Heng Hwa Cuisine (兴化)
23 Serangoon Central
+65 6634 7833
So far, I’ve touched on Teochew food, Indian food, Peranakan food, Cantonese food and Hokkien food in my Singapore posts. But have any of you heard about Heng Hwa 兴化 cuisine? I certainly haven’t. Every time I ate at Putien (YUMMY!!!) in the past decade, I sort of assumed it’s just a Hokkien restaurant. And my assumption was half correct. The Heng Hwas originally came from Fujian province in China (same as the Hokkiens), but they’re a minority dialect group.
Putien in Serangoon Central’s NEX mall
Before I migrated to Oz, Putien only had one restaurant in Kitchener Rd. It was always packed and it probably was the only restaurant serving Heng Hwa cuisine in Singapore. My family would dine there pretty often. But in the past 4 years, they’ve expanded explosively and now there are branches everywhere, even in Sentosa island!
I was quite thrilled to find a Putien branch in my local heartland mall, NEX. Mmm hmm… when I’m visiting Singapore, I like to be a pretend heart-lander. Picture me as a Serangoon boy… traipsing up and down NEX mall… cut hair, eat peanut pancake, drink liang teh… go NTUC, browse browse… buy SIM card, cheap slippers, facial products… walk here, walk there… and whaddya know? I’ve found a Putien!!
Dad and mom were a little unsure about eating at the NEX branch. But we soon learnt that food quality was as good as the main branch in Kitchener Rd. This is because Putien uses a centralised kitchen that prepares all the ingredients and sauces before delivering it to the branches for the final cooking of the dishes. Excellent concept. Very Singapore. : )
The drunken cockle $9.90 is dad’s favourite dish and one we can never pass up. Love the garlic and chilli action surrounding the fresh and lightly cooked see hum (cockles) in a lovely citrusy ponzu-like sauce. The dish had a perfect balance of chilli, salt, sweet and sour.
These days I’m getting less and less keen about eating intestines. But the braised pigs intestines $13.90 was really fresh and cleaned so thoroughly that it didn’t have a smell. It almost looked like they’ve telescoped the innards into itself multiple times to get many layers. The intestines were springy yet tender and it sat in a soy broth that cradled gentle hints of smoked tea. Delicious.
Do not be deceived by the humble looking stir-fried yam $10.90. They are amazingly soft inside with wonderful honey soy caramelisation on the outsides. So simple and so so so good!
You know how I like my flavours light? The bamboo herbal prawns $4.90 trumps it completely. I’ve never been disappointed with this dish, the fresh prawns are simmered in a light and lovely ginseng broth that’s so gently flavoursome that I’d slurp up every last drop. The prawns look so cute and blushy in the bamboo bath.
Next up is mum’s favourite dish, the humble deep-fried Tenggiri fish $12.90. So clean and tasty, and even though its deep-fried, it somehow doesn’t taste oily. Great tangy dipping sauce too. I love how all the dishes at Putien are so uncomplicated but so delicious.
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Another family favourite, the lotus leaf steam crab with vermicelli $5.90/100g. I liked how the crab’s cut into small easy pieces for us to eat. As the saying goes, fresh crab is best served steamed, where you can actually taste the sweetness of its flesh. I have no complaints with this dish, and the tang hoon (glass noodles) underneath had the cleansing flavour of Chinese tea.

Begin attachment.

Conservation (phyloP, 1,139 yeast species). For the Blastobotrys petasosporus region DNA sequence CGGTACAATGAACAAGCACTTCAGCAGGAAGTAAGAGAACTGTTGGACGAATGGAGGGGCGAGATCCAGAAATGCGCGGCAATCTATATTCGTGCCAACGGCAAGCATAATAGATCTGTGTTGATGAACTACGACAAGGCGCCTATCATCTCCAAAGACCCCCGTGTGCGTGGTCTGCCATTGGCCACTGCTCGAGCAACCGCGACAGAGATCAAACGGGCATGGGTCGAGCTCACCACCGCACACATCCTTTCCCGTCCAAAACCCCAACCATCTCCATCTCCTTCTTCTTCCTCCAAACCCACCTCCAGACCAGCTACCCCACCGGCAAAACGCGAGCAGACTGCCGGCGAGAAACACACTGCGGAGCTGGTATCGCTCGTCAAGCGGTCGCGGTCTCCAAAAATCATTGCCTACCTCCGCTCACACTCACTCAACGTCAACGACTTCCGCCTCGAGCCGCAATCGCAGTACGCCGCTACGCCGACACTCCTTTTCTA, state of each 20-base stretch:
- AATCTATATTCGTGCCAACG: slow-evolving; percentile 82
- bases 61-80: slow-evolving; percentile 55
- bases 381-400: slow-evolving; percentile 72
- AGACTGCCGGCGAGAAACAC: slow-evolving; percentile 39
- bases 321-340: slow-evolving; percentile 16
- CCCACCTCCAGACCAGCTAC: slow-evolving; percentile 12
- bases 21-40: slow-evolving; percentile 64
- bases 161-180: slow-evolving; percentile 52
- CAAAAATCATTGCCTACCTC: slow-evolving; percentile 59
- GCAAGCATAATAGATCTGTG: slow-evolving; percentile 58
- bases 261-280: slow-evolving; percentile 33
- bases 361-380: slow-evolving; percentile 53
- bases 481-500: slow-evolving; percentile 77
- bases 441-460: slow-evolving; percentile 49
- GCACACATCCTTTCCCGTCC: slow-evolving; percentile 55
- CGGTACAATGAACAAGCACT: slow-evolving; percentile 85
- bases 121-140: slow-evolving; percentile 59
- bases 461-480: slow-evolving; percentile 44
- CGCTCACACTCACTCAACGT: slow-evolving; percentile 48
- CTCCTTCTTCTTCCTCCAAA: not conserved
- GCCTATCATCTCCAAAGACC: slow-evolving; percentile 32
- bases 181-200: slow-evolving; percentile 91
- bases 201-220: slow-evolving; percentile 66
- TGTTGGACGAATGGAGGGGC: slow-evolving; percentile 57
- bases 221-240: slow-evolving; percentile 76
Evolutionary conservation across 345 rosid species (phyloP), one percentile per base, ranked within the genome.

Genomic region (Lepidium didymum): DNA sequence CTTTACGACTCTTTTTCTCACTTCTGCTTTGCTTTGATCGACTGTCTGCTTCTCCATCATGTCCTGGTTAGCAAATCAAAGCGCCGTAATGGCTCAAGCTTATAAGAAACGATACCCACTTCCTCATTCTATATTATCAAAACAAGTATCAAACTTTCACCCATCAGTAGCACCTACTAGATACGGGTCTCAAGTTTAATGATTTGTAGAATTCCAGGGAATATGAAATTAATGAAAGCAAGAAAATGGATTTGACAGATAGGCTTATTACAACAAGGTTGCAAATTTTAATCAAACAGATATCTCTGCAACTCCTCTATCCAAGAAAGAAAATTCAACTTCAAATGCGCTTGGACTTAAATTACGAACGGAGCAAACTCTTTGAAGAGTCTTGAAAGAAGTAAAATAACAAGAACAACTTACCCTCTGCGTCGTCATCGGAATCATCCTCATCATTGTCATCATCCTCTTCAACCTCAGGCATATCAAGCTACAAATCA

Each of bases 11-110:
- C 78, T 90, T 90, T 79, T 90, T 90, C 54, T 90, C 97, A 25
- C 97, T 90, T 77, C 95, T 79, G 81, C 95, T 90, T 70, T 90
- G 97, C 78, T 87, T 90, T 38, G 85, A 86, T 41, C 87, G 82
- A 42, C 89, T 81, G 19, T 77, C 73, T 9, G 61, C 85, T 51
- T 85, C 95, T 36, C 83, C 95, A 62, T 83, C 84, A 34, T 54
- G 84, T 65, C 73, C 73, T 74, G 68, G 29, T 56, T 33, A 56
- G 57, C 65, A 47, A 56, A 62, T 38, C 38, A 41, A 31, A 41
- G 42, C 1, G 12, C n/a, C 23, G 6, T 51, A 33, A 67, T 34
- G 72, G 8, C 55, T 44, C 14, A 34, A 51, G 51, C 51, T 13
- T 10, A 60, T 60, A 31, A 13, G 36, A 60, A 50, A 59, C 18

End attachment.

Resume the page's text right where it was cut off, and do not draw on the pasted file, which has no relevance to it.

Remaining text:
Love the chilli sauce!
Because I am such a fan of Asian desserts, I ended the meal with a bowl of 龜苓膏 (guī líng gāo) herbal jelly with honey $5.90. It was satisfyingly herby, probably not everyone’s cup of tea, but I liked it!
There are many more dishes that are family favourites which have not been covered here. I foresee a visit two when I’m back in Singapore. Meanwhile, please be patient. :)
Yup, a mere 6 months later, I’m back in Singapore and yes, back in Putien! So predictable, my eating habits. The portions have gone slightly smaller now but the food is still pretty good, we had many of the same dishes, but here are a few dishes that weren’t covered earlier. Meanwhile check out the yummy fresh chilli sauce!
The fried “Hing Wa” bee hoon $7.90 always satisfies our family. Simple, yet delicious. It’s a cleaner take on Singaporean char bee hoon, and the vermicelli noodles used here are also much finer.
We tried the braised bitter gourd $10.90 for the first time, and it was surprisingly quite good!
Part of the seasonal menu for autumn features hairy crab $38. From Taihu Lake in Eastern China. I saw the picture of the crab on the menu and quickly said “uhh… no thanks!”. It looked like a big fat red tarantula! But dad was really keen on letting me try such a rare delicacy, so I relented. The dipping sauce consisted of strips of fresh ginger and chinese vinegar, and the dish was paired with a small cup of ginger tea (see below).
So yes… *koff* definitely an acquired taste, or should I say – look. It was steamed, but served coldish. The flesh was fresh enough and the roe quite creamy. But it was a tiny crab, with not much flesh, hairy arms, and a thick mop of seaweedy scummy-looking ‘fur’ over its pincers. Ewwwwww!!! The waitress said we shouldn’t be eating that hair over its arms, but it’s quite difficult to not end up getting your lips over some of it as you try to get into nooks and crannies.
Dad valiantly struggled with the crab while I stopped after my 2nd piece. But I’ll have everyone know that the mainland Chinese enjoy eating hairy crabs this way. The waitress later told us that some of them would even order 2-3 per person and tear these delicacies apart with such delight! So it seems I’ve finally found another thing that I can’t eat which other people seem to enjoy.